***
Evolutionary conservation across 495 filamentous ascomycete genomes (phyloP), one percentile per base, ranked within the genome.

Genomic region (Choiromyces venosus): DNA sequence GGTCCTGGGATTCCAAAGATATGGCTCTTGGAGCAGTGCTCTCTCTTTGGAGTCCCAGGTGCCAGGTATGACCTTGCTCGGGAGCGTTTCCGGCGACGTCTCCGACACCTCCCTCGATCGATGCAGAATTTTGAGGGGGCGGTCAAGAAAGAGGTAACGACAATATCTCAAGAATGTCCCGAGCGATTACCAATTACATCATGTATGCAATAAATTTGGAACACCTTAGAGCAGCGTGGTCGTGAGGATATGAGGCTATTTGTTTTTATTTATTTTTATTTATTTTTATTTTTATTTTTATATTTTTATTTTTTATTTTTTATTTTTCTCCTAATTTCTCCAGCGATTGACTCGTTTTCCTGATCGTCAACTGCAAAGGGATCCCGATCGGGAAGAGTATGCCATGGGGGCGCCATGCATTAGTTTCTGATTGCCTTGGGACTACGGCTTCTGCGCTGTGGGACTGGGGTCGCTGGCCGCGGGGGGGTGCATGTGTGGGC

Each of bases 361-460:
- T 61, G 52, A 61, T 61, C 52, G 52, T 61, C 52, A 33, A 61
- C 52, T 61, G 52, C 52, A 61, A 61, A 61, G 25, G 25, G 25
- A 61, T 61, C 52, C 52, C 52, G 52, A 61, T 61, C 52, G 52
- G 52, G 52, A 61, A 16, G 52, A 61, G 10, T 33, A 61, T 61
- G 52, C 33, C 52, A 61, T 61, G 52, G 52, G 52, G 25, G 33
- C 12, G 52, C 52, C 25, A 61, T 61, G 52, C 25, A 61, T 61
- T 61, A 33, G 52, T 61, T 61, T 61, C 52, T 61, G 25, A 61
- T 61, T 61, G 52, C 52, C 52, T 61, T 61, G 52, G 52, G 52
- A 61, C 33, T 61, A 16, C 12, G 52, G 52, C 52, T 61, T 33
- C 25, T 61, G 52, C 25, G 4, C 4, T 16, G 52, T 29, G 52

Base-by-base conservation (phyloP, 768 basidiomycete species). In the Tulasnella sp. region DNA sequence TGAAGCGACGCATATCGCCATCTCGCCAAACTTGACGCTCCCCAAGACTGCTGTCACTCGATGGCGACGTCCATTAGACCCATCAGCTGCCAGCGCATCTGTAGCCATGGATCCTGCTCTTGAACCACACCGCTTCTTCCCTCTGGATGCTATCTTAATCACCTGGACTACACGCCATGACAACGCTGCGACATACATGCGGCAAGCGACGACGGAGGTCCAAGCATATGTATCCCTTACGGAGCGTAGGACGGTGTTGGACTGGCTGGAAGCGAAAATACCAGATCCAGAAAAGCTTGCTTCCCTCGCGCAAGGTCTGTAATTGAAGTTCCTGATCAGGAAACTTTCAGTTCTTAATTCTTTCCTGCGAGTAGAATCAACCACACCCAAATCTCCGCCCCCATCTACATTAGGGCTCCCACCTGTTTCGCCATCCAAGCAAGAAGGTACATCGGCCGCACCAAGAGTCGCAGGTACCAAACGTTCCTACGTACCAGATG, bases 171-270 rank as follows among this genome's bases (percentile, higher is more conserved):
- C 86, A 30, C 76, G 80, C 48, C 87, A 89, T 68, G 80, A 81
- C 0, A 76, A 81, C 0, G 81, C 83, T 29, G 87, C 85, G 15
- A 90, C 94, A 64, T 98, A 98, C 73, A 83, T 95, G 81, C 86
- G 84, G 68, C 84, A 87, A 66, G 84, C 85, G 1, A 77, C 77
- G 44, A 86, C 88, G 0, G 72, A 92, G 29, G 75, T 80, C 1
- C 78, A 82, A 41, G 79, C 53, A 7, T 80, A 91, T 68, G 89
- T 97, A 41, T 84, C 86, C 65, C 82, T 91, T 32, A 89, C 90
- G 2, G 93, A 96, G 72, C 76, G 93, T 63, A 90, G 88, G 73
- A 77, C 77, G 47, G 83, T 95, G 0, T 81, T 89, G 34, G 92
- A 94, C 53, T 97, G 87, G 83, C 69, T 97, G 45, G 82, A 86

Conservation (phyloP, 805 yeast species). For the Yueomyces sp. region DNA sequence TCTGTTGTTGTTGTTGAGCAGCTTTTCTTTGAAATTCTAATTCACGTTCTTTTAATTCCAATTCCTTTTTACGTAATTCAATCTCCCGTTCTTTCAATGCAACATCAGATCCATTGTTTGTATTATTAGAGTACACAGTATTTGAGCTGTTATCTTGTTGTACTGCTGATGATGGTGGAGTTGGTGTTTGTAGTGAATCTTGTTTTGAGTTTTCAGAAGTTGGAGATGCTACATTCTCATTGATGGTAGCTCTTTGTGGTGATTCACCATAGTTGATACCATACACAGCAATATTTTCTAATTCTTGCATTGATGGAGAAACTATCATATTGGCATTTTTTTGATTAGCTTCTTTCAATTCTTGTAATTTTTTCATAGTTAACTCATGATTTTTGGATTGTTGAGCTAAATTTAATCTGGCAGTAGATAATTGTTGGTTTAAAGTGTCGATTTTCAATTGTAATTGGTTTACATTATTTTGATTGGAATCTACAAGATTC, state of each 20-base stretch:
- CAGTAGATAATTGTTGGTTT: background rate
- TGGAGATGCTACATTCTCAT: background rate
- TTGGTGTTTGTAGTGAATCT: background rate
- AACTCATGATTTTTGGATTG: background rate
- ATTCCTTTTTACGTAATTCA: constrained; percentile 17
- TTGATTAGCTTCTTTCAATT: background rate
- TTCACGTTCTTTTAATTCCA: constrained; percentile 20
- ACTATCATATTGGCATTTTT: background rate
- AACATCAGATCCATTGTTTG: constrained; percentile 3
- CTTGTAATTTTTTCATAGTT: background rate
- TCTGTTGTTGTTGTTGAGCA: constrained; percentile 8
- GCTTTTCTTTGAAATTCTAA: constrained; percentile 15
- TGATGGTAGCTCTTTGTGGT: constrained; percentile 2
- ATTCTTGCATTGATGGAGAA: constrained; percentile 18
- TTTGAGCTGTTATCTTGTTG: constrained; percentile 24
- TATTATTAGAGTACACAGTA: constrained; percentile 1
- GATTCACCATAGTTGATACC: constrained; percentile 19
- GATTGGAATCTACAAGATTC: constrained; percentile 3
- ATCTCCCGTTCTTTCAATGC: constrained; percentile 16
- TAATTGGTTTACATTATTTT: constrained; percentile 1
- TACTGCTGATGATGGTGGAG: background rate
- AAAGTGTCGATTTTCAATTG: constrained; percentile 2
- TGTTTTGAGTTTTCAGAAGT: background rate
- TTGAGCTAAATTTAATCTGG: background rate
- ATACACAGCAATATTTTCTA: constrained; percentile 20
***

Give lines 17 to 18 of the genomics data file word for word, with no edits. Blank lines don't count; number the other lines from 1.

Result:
- A 90, C 94, A 64, T 98, A 98, C 73, A 83, T 95, G 81, C 86
- G 84, G 68, C 84, A 87, A 66, G 84, C 85, G 1, A 77, C 77